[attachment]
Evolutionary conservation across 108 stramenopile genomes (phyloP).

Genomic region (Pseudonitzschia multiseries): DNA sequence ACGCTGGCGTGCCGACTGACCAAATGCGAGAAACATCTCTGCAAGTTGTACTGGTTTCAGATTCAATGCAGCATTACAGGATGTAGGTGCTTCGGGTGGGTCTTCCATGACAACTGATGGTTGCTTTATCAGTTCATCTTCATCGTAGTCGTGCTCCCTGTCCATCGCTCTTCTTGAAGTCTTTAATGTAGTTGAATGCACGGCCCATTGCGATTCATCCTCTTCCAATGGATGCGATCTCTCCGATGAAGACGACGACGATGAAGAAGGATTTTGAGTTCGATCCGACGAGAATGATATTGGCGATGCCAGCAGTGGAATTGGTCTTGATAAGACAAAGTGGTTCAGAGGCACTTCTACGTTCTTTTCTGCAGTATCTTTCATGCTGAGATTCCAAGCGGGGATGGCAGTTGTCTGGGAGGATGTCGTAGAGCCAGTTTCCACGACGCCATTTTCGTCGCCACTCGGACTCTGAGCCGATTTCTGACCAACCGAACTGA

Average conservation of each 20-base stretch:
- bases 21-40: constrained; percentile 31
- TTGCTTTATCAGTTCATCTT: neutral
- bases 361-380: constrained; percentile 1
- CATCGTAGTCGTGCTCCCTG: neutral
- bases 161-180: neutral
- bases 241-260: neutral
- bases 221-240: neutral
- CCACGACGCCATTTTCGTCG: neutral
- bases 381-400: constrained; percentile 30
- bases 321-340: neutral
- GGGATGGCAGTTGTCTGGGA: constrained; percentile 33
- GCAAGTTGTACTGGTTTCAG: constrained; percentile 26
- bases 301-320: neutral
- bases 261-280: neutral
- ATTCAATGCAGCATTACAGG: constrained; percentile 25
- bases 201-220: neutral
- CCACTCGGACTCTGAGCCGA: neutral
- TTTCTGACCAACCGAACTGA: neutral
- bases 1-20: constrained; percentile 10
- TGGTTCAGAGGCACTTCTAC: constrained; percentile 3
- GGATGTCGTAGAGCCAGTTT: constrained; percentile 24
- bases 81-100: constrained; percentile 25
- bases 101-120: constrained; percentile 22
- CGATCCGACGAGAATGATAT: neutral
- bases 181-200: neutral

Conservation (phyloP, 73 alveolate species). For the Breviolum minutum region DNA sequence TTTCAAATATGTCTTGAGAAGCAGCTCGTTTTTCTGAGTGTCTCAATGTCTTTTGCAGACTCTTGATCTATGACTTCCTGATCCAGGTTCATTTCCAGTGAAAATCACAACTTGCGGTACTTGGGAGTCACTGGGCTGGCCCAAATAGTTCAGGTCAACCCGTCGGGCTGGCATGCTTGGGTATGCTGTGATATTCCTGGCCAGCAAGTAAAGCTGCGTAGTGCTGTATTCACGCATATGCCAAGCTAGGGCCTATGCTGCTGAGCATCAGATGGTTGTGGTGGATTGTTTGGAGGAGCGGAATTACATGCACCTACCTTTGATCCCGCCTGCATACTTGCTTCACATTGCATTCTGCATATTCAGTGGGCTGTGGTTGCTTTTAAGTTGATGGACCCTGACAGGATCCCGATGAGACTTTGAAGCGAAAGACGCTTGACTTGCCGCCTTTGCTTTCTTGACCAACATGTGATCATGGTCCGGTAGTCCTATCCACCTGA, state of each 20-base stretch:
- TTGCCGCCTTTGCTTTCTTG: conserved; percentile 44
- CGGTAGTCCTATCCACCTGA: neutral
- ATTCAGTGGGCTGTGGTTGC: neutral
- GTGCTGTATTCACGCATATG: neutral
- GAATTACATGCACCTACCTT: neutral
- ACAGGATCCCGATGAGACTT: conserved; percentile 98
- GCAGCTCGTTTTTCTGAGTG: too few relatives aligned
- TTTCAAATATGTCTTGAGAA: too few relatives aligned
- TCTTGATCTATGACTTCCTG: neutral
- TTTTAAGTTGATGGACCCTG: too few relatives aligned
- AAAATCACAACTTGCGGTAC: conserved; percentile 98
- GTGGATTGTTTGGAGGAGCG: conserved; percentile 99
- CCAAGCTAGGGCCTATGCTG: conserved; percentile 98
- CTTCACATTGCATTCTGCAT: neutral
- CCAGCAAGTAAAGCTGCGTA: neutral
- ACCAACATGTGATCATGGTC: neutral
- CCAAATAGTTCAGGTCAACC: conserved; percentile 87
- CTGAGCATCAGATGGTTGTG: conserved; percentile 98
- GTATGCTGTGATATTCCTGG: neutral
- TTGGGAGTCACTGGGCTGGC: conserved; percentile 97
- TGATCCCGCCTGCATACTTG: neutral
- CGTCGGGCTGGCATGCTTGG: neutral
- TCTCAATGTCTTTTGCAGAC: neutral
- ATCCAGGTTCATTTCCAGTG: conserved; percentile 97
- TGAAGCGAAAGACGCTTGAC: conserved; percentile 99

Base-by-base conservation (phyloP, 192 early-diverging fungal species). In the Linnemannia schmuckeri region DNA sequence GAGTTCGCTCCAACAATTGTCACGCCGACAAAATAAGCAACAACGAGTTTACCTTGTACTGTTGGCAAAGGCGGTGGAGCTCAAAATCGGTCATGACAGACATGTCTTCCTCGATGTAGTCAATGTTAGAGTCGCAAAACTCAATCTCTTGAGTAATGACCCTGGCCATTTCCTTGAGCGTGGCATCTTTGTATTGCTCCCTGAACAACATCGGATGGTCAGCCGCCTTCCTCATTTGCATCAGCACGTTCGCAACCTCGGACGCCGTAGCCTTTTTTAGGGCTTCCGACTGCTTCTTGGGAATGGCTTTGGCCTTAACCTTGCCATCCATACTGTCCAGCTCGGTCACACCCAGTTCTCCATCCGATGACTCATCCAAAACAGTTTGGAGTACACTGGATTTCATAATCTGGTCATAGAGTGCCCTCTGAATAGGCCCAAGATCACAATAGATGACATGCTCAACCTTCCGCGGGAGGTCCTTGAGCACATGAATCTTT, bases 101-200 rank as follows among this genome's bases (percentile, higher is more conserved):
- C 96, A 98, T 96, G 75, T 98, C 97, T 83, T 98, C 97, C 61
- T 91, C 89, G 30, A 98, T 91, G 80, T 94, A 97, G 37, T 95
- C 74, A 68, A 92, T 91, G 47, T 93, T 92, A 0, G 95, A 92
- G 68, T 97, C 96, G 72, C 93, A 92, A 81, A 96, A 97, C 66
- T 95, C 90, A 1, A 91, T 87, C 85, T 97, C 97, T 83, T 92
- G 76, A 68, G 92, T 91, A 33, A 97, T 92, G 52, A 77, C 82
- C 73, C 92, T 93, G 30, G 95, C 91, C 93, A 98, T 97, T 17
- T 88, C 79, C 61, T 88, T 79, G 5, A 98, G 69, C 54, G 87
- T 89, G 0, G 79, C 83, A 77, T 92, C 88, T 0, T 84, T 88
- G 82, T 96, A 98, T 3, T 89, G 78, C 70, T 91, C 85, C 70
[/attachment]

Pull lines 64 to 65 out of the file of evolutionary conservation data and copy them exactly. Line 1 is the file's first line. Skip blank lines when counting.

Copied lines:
- T 89, G 0, G 79, C 83, A 77, T 92, C 88, T 0, T 84, T 88
- G 82, T 96, A 98, T 3, T 89, G 78, C 70, T 91, C 85, C 70